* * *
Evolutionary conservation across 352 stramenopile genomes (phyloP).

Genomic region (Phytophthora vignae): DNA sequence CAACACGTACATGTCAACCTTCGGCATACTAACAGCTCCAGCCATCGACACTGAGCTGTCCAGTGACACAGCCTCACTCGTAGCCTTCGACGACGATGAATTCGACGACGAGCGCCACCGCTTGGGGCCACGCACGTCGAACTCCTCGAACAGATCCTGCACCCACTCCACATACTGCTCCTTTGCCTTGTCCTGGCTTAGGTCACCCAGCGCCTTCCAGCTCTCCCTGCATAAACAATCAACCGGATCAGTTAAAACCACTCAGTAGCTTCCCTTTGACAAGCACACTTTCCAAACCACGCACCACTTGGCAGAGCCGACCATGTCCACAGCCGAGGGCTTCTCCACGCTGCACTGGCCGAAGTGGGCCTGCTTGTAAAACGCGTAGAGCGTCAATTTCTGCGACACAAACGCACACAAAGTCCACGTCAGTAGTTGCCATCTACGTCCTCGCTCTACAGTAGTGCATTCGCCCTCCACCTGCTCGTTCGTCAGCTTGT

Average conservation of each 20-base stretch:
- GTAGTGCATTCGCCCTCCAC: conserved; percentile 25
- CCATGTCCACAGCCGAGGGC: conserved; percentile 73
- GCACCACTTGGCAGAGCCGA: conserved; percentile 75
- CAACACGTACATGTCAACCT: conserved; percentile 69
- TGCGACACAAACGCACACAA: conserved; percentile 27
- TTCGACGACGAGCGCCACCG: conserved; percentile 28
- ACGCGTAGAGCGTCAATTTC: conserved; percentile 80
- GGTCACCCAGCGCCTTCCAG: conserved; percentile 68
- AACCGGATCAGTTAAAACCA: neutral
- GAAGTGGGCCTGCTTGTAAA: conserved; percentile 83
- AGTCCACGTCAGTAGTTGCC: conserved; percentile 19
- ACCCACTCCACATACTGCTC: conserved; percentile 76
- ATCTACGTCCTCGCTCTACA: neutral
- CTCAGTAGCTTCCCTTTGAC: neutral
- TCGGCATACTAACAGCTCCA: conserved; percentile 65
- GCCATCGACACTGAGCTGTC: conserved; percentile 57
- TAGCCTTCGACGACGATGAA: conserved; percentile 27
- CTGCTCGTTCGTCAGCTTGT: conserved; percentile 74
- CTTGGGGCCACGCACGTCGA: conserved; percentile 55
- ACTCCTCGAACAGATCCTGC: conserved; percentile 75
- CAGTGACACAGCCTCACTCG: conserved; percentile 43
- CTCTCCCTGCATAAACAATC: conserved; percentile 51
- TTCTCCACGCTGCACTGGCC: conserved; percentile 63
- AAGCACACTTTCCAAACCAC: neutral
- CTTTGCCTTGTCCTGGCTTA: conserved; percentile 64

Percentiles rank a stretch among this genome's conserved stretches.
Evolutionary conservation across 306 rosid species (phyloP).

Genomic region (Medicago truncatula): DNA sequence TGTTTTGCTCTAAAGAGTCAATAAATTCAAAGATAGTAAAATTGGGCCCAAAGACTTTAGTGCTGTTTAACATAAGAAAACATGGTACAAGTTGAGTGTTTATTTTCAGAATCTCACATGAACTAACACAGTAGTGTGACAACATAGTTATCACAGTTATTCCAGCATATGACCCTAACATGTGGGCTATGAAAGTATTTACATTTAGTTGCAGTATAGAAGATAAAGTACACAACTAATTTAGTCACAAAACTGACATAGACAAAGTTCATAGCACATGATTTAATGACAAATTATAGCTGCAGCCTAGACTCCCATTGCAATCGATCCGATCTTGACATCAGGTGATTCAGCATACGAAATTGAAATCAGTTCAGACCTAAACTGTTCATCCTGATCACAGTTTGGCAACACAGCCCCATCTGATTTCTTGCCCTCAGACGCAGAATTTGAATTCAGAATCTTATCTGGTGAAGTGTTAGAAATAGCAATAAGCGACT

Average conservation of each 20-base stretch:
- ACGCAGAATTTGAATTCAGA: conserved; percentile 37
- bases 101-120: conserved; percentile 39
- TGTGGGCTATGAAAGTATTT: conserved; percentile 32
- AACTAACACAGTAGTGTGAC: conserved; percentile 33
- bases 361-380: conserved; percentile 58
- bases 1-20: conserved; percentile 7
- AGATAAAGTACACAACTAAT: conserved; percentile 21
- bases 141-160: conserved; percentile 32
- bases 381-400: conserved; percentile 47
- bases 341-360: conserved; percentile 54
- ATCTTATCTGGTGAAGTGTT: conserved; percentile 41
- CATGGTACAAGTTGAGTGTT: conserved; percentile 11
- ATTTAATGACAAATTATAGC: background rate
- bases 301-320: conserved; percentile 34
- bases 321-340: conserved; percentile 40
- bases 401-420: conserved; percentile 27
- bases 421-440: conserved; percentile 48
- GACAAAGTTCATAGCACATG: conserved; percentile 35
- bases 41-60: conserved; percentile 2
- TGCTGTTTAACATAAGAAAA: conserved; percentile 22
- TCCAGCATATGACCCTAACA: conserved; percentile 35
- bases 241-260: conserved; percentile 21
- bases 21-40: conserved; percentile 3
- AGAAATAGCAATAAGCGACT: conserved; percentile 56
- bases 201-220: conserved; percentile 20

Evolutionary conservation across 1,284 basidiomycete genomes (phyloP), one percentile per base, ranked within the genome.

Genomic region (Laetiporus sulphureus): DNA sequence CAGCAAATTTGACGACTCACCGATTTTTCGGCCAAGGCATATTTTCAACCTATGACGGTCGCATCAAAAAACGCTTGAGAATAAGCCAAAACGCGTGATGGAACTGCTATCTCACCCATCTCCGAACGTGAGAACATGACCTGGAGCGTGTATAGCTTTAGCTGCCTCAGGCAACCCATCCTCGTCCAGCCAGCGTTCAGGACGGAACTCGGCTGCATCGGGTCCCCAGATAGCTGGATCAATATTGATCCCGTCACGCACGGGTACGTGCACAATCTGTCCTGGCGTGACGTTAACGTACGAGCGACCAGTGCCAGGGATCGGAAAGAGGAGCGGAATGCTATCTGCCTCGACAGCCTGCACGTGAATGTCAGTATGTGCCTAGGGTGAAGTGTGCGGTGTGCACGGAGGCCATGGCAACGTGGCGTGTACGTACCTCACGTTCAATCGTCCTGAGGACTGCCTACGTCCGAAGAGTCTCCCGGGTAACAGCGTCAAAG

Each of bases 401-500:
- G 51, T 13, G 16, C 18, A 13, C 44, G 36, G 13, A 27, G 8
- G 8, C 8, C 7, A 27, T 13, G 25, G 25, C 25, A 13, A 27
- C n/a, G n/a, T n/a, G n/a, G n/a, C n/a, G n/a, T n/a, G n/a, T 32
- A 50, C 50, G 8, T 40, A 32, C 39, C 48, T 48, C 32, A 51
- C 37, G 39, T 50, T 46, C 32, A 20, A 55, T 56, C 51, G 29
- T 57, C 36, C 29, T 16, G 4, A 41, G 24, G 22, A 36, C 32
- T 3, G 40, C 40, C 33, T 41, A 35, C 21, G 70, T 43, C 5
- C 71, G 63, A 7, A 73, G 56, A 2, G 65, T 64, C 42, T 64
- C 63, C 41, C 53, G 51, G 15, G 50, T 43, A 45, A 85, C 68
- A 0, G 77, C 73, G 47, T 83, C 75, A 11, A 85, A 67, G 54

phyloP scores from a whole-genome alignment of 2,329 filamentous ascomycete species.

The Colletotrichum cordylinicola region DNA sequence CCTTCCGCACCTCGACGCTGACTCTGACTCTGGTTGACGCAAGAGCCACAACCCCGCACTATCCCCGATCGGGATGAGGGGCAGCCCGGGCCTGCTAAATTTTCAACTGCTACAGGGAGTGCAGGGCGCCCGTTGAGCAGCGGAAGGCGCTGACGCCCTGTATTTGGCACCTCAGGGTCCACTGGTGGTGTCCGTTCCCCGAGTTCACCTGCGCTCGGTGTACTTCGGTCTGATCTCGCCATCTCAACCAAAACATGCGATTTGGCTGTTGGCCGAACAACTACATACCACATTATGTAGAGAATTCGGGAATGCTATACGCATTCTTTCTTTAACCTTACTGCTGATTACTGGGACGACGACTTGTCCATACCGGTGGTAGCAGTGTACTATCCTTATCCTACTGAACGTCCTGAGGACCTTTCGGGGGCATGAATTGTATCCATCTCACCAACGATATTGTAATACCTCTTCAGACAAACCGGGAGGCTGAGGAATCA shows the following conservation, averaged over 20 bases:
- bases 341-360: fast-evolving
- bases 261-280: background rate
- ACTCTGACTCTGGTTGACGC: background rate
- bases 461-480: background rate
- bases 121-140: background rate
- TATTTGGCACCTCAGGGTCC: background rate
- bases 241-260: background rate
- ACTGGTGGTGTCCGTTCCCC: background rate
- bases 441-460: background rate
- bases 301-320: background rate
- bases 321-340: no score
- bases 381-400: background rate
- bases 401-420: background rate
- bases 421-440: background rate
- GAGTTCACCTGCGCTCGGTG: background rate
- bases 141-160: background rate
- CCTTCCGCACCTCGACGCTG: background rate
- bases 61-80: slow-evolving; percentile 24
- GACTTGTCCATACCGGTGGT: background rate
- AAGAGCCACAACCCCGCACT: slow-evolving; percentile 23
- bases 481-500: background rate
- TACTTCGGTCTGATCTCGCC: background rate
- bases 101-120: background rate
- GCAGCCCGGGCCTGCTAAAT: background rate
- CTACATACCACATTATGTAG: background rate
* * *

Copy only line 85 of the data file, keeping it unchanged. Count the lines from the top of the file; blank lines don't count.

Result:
- bases 401-420: background rate